The winning work is Isoñil ja’al (Dance of the rain).
Mexico City.- The Ch’ol poet, Juana Peñate Montejo is the winner of the eighth edition of the Prize for Indigenous Literatures of America (PLIA), informed the Organizing Committee, of which the Secretary of Culture of the Government of Mexico is a member. through the National Institute of Indigenous Languages (INALI).
The poet Peñate Montejo, originally from Tumbalá, Chiapas, won with the collection of poems Isoñil ja’al (Dance of the rain), which was described as “a collection of poems that exalts the painful feeling left by death, its rituals, the death that it nails like lightning and it breaks us in two ”, by the members of the jury: Susana Bautista Cruz, Mazahua writer, and Alejandro Aguilar Zeleny, anthropologist, and researcher at the INAH Center in Sonora.
For this international award, which aims to enrich, develop, preserve and disseminate the legacy and cultural wealth of the peoples and communities of the American Continent through art, 60 proposals from nine countries were presented.
In the virtual press conference, the general director of INALI, Juan Gregorio Regino, and within the framework of the Contigo en la Distancia campaign, congratulated the winner of the PLIA, and said that for the Ministry of Culture of the Government of Mexico and for INALI, national indigenous languages are fundamental in the process of recognition, appreciation, and respect for the cultural and linguistic diversity that we have in the country.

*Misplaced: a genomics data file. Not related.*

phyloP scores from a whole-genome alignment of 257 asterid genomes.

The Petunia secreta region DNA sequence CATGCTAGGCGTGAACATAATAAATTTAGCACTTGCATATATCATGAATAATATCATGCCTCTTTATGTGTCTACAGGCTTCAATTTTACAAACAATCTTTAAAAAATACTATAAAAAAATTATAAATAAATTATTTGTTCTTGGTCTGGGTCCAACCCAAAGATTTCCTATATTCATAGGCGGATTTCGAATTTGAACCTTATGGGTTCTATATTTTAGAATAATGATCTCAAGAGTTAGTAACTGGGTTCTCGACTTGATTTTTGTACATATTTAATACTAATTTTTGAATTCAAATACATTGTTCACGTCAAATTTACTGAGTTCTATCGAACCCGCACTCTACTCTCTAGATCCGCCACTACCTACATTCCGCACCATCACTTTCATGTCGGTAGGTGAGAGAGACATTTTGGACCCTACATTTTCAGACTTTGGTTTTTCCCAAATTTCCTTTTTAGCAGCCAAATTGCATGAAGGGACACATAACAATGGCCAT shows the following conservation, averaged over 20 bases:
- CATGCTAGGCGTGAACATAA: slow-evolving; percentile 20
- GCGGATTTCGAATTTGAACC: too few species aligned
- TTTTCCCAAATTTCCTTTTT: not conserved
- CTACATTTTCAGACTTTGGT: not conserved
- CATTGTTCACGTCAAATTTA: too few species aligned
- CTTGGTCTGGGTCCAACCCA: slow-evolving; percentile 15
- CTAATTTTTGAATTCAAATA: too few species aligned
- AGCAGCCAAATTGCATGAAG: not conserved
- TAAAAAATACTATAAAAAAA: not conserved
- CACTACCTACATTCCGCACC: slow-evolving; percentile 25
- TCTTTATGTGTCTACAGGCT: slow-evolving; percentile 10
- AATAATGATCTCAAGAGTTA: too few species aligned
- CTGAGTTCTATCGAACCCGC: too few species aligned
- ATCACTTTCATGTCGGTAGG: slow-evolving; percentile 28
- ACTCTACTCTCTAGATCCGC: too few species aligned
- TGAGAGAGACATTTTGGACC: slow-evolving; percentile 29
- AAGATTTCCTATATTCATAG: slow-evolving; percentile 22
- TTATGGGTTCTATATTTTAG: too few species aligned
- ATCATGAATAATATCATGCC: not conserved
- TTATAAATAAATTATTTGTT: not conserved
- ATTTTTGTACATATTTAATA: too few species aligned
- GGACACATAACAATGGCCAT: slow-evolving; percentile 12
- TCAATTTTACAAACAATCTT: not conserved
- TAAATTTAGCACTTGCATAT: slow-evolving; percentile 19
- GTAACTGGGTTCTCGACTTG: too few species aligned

He added that these efforts should also have the objective that no language and no speaker is left behind, in accordance with the guidelines set by the Secretary of Culture, Alejandra Frausto, in this stage of transformation that the country is experiencing.
He indicated that the PLIA is an award that little by little is consolidating in the literary scene not only nationally, but internationally, and said that the winning collection of poems is a sign that the community perspective is of the utmost importance, “we are approaching an exchange intercultural where the local alternates with the global ”.
For her part, the winning poet, through a virtual link, thanked the convening institutions and the jury for their appointment and said that this award is a revaluation of the Ch’ol culture.
She added that this award is dedicated to all indigenous women and native peoples who have suffered discrimination, exclusion and racism for a long time, and argued that being the second woman to achieve this recognition is a sign that the female gender “We can contribute a lot to the arts, to writing, to dance, we just need a space to make them known.”
For his part, the president of PLIA, Gabriel Pacheco Salvador, affirmed that this award contributes to the conservation and dissemination of national indigenous languages. He also announced that the PLIA will be delivered on December 4 at 11 am, at the Guadalajara International Book Fair.
Those attending the conference were Uriel Nuño Gutiérrez, rector of the Centro Universitario del Norte, as representative of the rector general of the University of Guadalajara, Ricardo Villanueva Lomelí; Marisol Schulz Manaut, general director of the Guadalajara International Book Fair (FIL); the general director of Popular, Indigenous and Urban Cultures of the Ministry of Culture, Mardonio Carballo Manuel, and Víctor Rojo, representing the head of the National Institute of Indigenous Peoples, Adelfo Regino Montes, among others.
The convening institutions are: the Ministry of Culture of the Government of Mexico, through the National Institute of Indigenous Languages and the General Directorate of Popular, Indigenous, and Urban Cultures; the National Institute of Indigenous Peoples; the University of Guadalajara, and the Secretaries of Culture and Education of the government of the state of Jalisco.
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